The Great Indian Reading list 2021: Enter the democracy of bookworms
History, memoirs and a few usual suspects
Unity in diversity. The three words we invariably use to describe India rang true as we put together the Great Indian Reading List of 2021. Our ambitious quest began with a stroke of curiosity: What did the country’s loyal readers curl up with this year, where the absence of post-work drinks and long commutes translated to extra hours spent with paper friends for company?
For answers, we reached out to the top players in publishing and popular online retailers, along with our favourite neighbourhood book haunts (Granth in Mumbai; Champaca in Bengaluru, Bahri Sons in Delhi and The Storyteller in Kolkata).
According to the Publishers Association, publishing has proved incredibly resilient through the pandemic. “Children’s books are up 2%, non-fiction also performed strongly, with sales up 4%. Readers turned to digital books, with sales soaring 24%,” says Stephen Lotinga, chief executive officer of the Publishers Association, UK.
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Closer home, family-run bookstore chain Bahri Sons opened a new outlet amidst the lockdown. “We saw a huge demand for memoirs, fiction and historical non-fiction. So many new books released this year, cementing the fact that readers are eager to discover new authors too,” says Rajni Malhotra, owner the Delhi-based bookstore.
The democracy of readers, despite their unique tastes in books, circled within a common ground. The past collided with the present, and historical fiction boomed. Popular titles included Tarana Husain Khan’s The Begum and the Dastan, A Time Outside This Time by Amitava Kumar and Caste by Isabel Wilkerson.
In Bengaluru’s Champaca bookstore, readers flocked to get the real deal. Bookworms turned to non-fiction and found company for their hardships, miseries and the eternal search for hope during uncertain times.
To catch up on reading FOMO, bookmark this Great Indian Reading List. We assure you there’s something for everybody in there, including titles for your little ones.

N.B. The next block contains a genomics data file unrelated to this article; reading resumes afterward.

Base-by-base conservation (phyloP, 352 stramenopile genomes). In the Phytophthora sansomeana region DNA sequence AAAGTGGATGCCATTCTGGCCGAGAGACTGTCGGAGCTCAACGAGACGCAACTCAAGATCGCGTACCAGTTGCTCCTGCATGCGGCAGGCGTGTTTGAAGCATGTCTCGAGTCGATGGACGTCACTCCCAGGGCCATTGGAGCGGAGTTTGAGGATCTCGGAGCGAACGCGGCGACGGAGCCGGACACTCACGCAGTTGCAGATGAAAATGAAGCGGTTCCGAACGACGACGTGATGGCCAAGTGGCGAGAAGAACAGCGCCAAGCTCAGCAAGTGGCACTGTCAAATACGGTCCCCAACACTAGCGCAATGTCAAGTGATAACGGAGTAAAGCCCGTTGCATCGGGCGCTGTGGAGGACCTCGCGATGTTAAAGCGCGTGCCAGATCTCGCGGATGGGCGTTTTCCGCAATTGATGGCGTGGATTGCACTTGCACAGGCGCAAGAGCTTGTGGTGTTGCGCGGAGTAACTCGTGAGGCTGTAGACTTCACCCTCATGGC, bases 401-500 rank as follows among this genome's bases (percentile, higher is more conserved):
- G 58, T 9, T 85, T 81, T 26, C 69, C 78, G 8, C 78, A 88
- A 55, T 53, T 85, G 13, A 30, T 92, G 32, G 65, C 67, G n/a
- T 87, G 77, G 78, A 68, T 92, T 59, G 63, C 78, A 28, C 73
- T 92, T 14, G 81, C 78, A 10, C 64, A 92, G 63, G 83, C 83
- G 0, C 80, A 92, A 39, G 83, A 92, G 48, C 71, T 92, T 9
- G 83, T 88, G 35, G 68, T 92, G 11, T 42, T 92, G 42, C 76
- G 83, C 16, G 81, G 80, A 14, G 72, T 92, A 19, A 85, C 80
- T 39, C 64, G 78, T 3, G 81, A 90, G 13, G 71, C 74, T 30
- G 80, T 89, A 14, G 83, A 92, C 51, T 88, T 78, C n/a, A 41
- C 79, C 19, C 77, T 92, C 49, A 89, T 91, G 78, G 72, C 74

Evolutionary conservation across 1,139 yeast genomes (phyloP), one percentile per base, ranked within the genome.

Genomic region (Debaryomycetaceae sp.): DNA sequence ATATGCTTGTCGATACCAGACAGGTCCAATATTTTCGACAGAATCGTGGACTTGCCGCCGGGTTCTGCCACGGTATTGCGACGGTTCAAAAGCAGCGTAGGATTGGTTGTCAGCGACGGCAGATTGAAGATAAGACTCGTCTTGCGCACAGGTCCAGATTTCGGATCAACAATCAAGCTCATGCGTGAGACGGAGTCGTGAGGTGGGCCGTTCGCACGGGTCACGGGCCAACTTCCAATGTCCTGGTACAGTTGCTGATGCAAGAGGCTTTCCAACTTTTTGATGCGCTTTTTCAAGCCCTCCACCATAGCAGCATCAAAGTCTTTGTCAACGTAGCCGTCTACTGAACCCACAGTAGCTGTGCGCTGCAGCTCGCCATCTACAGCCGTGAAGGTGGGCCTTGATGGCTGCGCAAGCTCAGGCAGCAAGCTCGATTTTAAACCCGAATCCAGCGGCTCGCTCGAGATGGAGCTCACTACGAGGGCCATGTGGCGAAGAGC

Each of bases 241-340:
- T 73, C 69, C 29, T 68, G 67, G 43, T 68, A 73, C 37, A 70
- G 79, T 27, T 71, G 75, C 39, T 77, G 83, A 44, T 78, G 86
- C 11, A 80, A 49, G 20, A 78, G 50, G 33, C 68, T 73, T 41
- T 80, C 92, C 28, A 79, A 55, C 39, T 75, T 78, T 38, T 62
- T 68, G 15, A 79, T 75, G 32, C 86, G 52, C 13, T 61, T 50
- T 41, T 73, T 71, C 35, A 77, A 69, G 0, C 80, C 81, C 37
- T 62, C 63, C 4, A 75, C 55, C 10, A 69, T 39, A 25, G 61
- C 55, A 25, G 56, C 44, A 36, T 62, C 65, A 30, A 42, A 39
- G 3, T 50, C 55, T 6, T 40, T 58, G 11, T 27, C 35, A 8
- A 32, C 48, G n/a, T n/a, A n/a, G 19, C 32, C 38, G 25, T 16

The Great Indian Reading list for the democracy of bookworms
Sach Kahun Toh by Neena Gupta
The autobiography wears its heart on its jacket. Neena Gupta is the life coach we deserve and this tell-all autobiography, filled with hope, laughter and wisdom, is the closest readers got to a one-on-one session with her.
Beautiful World, Where Are You by Sally Rooney
This year tested friendships across the world, and ‘millennial novelist’ Rooney’s latest fiction offered some solace and comfort in the face of crumbling ties. Four friends navigate mental health, friendships, breakups and professional angst as they find themselves at the awkward crossroads of life.
Murder at the Mushaira by Raza Mir
Historical fiction gets a stylish facelift in Mir’s atmospheric murder mystery.
Set in Delhi in 1857, just before the first war of Independence, an obnoxious poet is found stabbed in a haveli. It’s also the final days of the Mughal empire. Mir reimagines the poet Mirza Ghalib as a detective, trying to solve the case.
This one makes for a memorable re-read.
Lady Doctors by Kavitha Rao
Six women defy society’s notion that they are unfit to pursue medicine, only because of their gender. The women in Rao’s book smashed caste barriers, swam oceans, raised eight children while studying medicine, walked out of marriages and faced poverty to fulfil their aspirations.
Lady Doctors may revisit century-old lives, but the life lessons it brings along are timeless.
The Last Queen by Chitra Banerjee Divakaruni
Divakaruni pens the epic yet heartbreaking story of Jindan Kaur, the last queen of Lahore. When Maharaja Ranjit Singh meets an untimely death, Rani Jindan goes from being a mere village girl to queen.
She fights to protect her kingdom of Punjab from the British monarchy, and never backs down, even in the face of the harshest betrayals, some from her own people. This is a must-read for Divakaruni fans, as well as a good place to start for the uninitiated.
The Boy, The Mole, The Fox and The Horse by Charlie Mackesy
Captain America aka Chris Evans has called this “the most beautiful book/Christmas gift possible”, and we agree. Choose this gem for yourself, your kid and your parents.